The guidelines issued in June had specifically noted that the above-referenced six month waiting period was applicable when a teacher was seeking to return to work for the same school district from which he/she had been working for at the time of his/her retirement. With the reissuance of revised guidelines from TRB in August, TRB’s guidance concerning the reemployment of retired teachers has changed. The revised TRB guidance now requires a six month break in service before a retired teacher who has retired before normal retirement can be reemployed by any Connecticut school district.

Before a retired teacher who is under the age of 62 and did not achieve a normal retirement can be reemployed, the retired teacher must meet all of the following three conditions: (1) a six month break in service; (2) there must not be a prearranged understanding or agreement to return to work for the employer-school district; and (3) the superintendent of the employing school district must attest to the absence of any prearranged understanding or agreement between the school district and the retired teacher.

For the reemployment of a retired superintendent the third requirement is modified so that an officer of the board of education must provide TRB with a certification of the absence of a prearranged understanding or agreement to return to work between the employing board and the retired superintendent.

Finally, TRB has decided that this guidance is to be applied retroactively. In other words, if a teacher retired before normal retirement and was reemployed by a school district without a six month break in service two years ago, then there must be a six month break in service now, without a prior arrangement to reemploy the retired teacher in six months. Given that many school districts utilize retired teachers, either in a shortage area or under the 45% rule, these school districts must determine if any of these reemployed retired teachers are now subject to the TRB requirement of a six month break in service, regardless of when and where the retired teacher was previously employed.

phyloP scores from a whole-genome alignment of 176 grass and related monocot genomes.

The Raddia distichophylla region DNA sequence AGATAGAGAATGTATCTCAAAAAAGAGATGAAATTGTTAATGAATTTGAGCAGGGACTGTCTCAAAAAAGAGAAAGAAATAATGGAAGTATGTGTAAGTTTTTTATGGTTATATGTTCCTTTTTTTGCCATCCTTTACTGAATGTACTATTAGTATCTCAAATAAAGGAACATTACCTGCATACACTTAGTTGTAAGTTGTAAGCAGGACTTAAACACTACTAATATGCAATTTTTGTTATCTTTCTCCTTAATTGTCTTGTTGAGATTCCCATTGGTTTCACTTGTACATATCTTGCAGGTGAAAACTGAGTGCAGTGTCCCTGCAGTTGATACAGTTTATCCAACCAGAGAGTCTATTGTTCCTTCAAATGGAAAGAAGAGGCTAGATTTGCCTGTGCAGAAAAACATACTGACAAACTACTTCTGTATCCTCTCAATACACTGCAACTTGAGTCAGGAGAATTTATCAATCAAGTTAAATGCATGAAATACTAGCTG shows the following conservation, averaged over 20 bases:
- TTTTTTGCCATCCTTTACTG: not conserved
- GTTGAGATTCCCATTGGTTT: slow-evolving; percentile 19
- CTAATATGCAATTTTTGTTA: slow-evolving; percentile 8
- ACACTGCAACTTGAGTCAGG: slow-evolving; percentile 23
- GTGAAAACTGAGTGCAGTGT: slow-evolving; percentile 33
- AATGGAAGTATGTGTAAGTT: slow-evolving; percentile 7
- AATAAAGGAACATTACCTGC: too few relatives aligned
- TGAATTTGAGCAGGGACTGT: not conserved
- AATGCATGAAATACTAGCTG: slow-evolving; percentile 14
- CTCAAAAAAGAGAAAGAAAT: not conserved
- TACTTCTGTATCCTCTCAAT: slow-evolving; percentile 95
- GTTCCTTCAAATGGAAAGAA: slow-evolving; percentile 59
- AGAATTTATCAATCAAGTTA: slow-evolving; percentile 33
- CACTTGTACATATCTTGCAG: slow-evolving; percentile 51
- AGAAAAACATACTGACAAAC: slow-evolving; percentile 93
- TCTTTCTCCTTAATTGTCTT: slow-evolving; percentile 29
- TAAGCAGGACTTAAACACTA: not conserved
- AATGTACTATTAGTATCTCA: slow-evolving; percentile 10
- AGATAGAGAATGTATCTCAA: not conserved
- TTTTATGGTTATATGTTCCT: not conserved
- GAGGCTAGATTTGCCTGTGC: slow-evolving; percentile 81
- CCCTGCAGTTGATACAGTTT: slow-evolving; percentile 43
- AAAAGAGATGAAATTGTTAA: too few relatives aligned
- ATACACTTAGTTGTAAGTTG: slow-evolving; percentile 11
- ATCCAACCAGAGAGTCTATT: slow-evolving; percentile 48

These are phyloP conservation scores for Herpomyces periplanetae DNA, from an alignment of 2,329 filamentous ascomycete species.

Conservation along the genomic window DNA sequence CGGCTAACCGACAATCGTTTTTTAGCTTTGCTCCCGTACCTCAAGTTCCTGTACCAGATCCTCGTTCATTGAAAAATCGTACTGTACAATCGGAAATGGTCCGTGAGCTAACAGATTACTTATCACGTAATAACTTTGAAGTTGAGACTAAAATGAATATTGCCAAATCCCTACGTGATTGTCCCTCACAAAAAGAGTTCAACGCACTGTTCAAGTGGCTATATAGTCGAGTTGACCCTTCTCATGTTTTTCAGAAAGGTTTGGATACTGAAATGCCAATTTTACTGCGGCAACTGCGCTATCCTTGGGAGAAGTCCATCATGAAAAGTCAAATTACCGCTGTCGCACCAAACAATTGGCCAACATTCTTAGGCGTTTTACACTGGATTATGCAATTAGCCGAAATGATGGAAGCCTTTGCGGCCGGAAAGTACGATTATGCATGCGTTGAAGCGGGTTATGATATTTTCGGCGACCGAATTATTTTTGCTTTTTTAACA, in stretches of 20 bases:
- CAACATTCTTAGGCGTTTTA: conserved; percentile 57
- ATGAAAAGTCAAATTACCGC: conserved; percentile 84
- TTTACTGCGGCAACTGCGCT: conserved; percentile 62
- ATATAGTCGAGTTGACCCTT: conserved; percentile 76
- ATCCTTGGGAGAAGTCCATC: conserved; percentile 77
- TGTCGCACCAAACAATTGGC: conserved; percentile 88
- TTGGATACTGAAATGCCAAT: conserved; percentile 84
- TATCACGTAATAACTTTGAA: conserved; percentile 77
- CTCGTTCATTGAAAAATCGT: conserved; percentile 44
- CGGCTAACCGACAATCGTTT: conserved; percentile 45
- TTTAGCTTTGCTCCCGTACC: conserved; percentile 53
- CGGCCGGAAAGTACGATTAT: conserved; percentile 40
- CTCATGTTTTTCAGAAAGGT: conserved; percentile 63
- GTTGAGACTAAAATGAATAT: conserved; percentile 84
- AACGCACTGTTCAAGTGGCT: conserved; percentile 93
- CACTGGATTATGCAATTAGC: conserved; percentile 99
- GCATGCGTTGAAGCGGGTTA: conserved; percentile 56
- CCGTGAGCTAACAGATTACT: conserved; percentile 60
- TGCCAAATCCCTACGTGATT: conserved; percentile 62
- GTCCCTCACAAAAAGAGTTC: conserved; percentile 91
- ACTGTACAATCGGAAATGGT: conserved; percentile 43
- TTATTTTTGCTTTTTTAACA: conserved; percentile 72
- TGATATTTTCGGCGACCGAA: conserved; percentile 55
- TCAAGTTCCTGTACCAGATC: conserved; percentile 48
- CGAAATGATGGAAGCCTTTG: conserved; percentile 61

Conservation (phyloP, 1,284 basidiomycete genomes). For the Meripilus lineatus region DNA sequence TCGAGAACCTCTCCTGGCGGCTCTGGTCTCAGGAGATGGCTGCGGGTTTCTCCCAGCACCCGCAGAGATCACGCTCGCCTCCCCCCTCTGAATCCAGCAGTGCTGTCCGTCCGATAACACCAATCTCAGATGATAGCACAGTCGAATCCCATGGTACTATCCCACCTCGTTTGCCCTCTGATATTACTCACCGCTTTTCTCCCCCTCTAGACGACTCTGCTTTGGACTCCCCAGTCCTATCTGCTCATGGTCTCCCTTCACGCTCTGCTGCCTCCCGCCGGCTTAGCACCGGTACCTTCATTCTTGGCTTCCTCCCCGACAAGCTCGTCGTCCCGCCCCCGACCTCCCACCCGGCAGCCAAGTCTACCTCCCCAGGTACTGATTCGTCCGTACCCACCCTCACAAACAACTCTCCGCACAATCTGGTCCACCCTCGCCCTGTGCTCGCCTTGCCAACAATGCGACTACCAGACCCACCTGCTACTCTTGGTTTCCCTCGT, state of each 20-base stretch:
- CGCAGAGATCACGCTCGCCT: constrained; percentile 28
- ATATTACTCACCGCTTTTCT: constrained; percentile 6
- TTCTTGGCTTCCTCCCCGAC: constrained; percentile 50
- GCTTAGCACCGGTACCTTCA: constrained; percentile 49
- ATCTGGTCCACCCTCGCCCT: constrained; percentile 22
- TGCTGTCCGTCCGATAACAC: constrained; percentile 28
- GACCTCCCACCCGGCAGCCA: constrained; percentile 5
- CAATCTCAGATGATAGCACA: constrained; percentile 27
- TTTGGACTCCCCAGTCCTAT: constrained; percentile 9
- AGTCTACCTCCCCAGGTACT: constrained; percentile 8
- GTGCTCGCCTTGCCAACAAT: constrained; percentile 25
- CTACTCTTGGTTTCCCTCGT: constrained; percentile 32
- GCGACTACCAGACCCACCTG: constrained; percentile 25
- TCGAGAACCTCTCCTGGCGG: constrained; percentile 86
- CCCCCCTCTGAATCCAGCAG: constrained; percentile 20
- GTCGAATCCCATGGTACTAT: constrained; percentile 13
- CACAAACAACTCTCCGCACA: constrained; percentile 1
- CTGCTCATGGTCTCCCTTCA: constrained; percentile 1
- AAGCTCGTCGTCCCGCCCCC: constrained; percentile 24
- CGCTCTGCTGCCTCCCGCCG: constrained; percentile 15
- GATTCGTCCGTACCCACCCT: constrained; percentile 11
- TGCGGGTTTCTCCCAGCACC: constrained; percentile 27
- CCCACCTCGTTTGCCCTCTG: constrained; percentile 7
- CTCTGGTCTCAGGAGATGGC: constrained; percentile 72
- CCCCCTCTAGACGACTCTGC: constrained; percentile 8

Shipman & Goodwin LLP Ranked 10th for Women Lawyers at Large Firms

Silhouette Woman The Way Forward Directional Sign ConceptShipman & Goodwin secured the #10 spot for women lawyers at the nation’s largest firms, according to a recent survey by the National Law Journal (NLJ). Based on The NLJ 350, its annual law firm survey classifying the largest legal players in the United States, NLJ also highlighted its Women in Law rankings, which were determined by the percentage of women lawyers and the percentage of women partners at these firms. The firm has a long-standing commitment to diversity and is proud of its success in hiring, promoting and retaining female attorneys.

Food and Nutrition Service of the USDA Releases New Rule Regarding School Wellness Policies

Group of high school girls eating healthy lunch togetherThe Food and Nutrition Service of the United States Department of Agriculture has released its final rule regarding Local School Wellness Policies under the Healthy, Hunger-Free Kids Act of 2010.  All local school wellness policies must be compliant with the new rule by June 30, 2017.  The new rule requires local educational agencies that participate in the National School Lunch and School Breakfast Programs to update their wellness policies in line with the content requirements outlined in the rule.  The new rule also highlights the requirement for local educational agencies to collaborate with community stakeholders in making the required updates to their wellness policies and in implementing the policies.  The new rule further provides that local educational agencies must assess the effectiveness of school wellness policies on at least a triennial basis.  Finally, under the new rule, each state educational agency will be responsible for evaluating the wellness policies of local educational agencies under its jurisdiction.

Continue Reading

Peter Maher Quoted in Special Ed Connection Article, “‘How I Advise My Clients’: What parameters can districts set regarding IEEs?”